Home' Trinidad and Tobago Guardian : October 1st 2017 Contents 12 UWI TODAY -- SUNDAY 1 OCTOBER, 2017
As a female powerli er in Trinidad and Tobago, Syanna
Andrews has encountered a considerable amount of
negativity. It has not stopped her one bit.
She was introduced to powerli ing in 2015 and in
that short time, Andrews has already represented T&T
twice internationally. e rst was at the North American
Championships in St. Croix, US Virgin Islands in 2016.
In July this year, Andrews competed at the Pan American
Championships in Orlando, Florida. She topped her class
and earned T&T a gold medal.
It was a welcome surprise for Andrews, a second-year
UWI, St. Augustine linguistics and languages student, who
said she expected to do her best, but not to win.
"I'm still shocked because I didn't expect it. In the
moment it was about doing what I had to do, focusing on
li ing, remembering everything my coach said. I was in my
own world. It took a while to sink in, but when I think about
all the work that I put in and where I came from in terms of
injury and all the times I thought about quitting, it was worth
it," she said. "To hear my national anthem being played in
front of all these international athletes and experiencing
that sense of national pride was great."
Competing at the international level was an encouraging
experience for her. "Internationally, being a woman is not
an issue and it's super inspirational to see other women
compete and to witness the kind of weight they can move,"
said the 24-year-old athlete.
e local arena has been slightly less motivating. Of the
A STRONG WOMAN
Worth her weight in gold
BY ZAHRA GORDON
"Powerli ing is a sport that forces you to meet yourself and learn who you are."
20 members on the national team, only eight are women.
In addition to low female participation, Andrews also faced
some opposition to her involvement in the sport.
"In smaller communities we're more focused on
physique and not wanting girls to look like men, but with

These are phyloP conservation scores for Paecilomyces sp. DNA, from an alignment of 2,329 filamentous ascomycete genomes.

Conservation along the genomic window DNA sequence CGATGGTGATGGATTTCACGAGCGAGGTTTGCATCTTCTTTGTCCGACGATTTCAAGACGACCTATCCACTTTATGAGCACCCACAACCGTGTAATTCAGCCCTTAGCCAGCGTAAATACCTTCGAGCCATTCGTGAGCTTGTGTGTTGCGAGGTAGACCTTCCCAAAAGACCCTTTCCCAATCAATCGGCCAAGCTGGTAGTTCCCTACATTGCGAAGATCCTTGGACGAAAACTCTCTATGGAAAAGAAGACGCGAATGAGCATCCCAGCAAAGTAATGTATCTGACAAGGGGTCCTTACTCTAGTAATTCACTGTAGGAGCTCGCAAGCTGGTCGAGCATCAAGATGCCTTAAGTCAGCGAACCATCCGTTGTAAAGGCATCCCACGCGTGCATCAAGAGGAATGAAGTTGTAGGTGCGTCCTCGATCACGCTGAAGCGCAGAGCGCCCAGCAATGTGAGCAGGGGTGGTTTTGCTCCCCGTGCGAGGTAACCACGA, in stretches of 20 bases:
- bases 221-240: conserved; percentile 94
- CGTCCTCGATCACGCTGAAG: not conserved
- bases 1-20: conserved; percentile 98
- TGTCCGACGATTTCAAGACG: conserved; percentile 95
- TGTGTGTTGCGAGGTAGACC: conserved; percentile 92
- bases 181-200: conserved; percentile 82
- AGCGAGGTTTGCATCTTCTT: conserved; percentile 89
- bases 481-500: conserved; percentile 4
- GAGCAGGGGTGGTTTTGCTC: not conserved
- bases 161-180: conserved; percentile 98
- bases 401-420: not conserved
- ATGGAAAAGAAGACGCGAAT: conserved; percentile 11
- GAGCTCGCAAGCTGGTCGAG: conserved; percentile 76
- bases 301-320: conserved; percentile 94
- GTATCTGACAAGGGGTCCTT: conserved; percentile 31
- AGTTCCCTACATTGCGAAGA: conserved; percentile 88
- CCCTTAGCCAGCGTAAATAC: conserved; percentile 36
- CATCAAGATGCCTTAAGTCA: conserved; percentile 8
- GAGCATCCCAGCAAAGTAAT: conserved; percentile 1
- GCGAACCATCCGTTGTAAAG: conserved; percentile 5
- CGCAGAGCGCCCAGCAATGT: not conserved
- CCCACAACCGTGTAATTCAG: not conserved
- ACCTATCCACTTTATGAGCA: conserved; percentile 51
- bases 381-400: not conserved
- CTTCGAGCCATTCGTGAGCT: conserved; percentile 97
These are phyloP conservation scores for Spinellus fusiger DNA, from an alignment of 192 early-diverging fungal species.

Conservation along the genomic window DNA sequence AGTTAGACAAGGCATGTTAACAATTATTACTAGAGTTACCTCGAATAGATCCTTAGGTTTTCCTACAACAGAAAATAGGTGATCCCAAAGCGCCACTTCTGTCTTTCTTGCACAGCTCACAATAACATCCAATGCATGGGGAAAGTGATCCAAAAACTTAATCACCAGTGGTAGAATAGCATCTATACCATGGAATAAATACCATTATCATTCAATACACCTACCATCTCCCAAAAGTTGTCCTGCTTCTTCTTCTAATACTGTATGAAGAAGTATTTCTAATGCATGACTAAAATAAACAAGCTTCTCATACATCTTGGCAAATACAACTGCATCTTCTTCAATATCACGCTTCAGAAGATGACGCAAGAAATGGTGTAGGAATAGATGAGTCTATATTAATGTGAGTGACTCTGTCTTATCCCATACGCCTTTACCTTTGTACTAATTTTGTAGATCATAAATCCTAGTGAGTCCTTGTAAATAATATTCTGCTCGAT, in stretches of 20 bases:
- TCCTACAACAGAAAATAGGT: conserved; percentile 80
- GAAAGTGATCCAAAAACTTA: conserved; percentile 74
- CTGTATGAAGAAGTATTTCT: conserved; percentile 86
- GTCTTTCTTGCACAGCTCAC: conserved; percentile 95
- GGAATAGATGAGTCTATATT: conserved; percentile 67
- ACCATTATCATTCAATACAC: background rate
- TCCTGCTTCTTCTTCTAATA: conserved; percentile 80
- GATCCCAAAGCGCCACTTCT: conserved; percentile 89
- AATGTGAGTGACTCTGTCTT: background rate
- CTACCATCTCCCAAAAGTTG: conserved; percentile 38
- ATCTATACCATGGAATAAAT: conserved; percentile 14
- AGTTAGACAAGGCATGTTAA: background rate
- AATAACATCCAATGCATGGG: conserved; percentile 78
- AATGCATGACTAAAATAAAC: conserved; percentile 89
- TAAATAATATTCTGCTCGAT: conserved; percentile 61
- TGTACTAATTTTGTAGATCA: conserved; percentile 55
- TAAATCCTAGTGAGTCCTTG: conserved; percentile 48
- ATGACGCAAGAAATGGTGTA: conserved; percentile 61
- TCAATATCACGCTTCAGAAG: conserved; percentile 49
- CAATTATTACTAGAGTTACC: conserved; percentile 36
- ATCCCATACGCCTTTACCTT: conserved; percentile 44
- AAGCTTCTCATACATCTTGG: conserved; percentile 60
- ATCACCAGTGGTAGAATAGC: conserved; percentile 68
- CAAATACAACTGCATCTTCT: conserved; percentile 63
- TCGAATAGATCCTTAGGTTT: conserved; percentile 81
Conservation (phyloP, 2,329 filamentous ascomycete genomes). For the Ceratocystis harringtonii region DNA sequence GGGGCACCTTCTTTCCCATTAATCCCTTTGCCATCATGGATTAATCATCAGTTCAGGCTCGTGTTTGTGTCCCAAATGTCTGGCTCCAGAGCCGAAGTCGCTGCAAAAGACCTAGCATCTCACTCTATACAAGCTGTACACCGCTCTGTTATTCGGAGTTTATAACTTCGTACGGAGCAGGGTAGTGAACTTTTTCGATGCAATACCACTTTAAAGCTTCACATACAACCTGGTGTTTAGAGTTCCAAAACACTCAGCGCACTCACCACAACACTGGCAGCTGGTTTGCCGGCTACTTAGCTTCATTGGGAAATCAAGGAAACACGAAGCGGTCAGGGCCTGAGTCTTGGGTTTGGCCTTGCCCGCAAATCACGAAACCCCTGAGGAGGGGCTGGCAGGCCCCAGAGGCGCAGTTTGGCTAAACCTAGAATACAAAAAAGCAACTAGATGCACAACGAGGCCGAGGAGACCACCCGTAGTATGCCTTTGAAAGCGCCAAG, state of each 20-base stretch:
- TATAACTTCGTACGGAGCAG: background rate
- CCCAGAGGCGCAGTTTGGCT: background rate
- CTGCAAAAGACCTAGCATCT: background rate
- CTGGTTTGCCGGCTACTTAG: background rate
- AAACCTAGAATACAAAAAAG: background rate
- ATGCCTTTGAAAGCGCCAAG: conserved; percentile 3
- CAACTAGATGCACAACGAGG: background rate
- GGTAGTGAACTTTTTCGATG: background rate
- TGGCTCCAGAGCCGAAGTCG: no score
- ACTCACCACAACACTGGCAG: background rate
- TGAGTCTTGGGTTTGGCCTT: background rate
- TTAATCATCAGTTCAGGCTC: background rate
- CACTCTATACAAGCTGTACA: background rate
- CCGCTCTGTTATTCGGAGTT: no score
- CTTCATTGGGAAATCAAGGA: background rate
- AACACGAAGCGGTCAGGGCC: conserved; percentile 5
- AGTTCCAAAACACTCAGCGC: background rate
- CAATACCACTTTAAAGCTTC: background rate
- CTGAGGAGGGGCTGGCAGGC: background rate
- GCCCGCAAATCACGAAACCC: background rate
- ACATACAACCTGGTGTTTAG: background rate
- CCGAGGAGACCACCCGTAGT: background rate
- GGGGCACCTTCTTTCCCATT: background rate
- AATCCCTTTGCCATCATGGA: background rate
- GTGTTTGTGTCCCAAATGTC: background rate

powerli ing it's not so much about the aesthetic, it's about
the function of the body. A lot of people look at me and don't
think I li the amount of weight that I li because I'm not
very muscular and I don't look like a bodybuilder," she said.
"That's the most challenging thing about being a
woman in this sport: people expect me to remain feminine.
ey'll say things like 'Don't look like a man, and don't li
too much.' My family at the beginning used to make jokes
and say things like you're not going to have any children or
you'll get a hernia. People assume certain things and think
that you're not supposed to be doing that as a woman. So
it's nice to be able to dispel those myths."
Another challenge Andrews faces is maintaining a
balance between training and school. Andrews has to
manage studying and gym sessions, sometimes driving
straight from class to training with her coach, Sanjeev
Teelucksingh, at Evolution Gym in Chaguanas.
The rigorous training required for national and
international competing is also new territory for Andrews,
who was not active in sports during secondary school.
"Being active is not new to me as I was always involved
in a lot of things, but more arts-related: choir and dance. I
played football and swam for school but not competitively,"
" e level of training needed to represent the country
takes a lot of time and dedication. A minimum gym session
for me is three hours. It's not easy, but anything you want to
do you have to give to it."
Andrews is hoping that this balancing act will help her
become an ambassador for both her country and the sport.
"What I really want to do is be a translator or interpreter
and the good thing with powerli ing is that you get exposed
to a lot of di erent athletes and cultures. You can travel the
world with this sport when you're good enough. I feel like
making these connections and friends will broaden my
horizons and I really want to bring that knowledge back
home," she said.
On a larger scale, Andrews would also like to be an
ambassador for female powerli ers. She has a poignant
message for women within and outside of the sporting
"Powerli ing is a sport that forces you to meet yourself
and learn who you are. It gives you back so much more than
you put in, even when you're putting in a lot, the rewards
are inexplicable. It's the type of sport where you're always
trying to beat your best li . I want women to know that this
is not a sport for men only. e women who compete in this
sport are incredibly strong mentally and physically and those
are the type of women we need more in society: women
who know how to be strong and who are not ashamed or
afraid of that."
PHOTO: ATIBA CUDJOE
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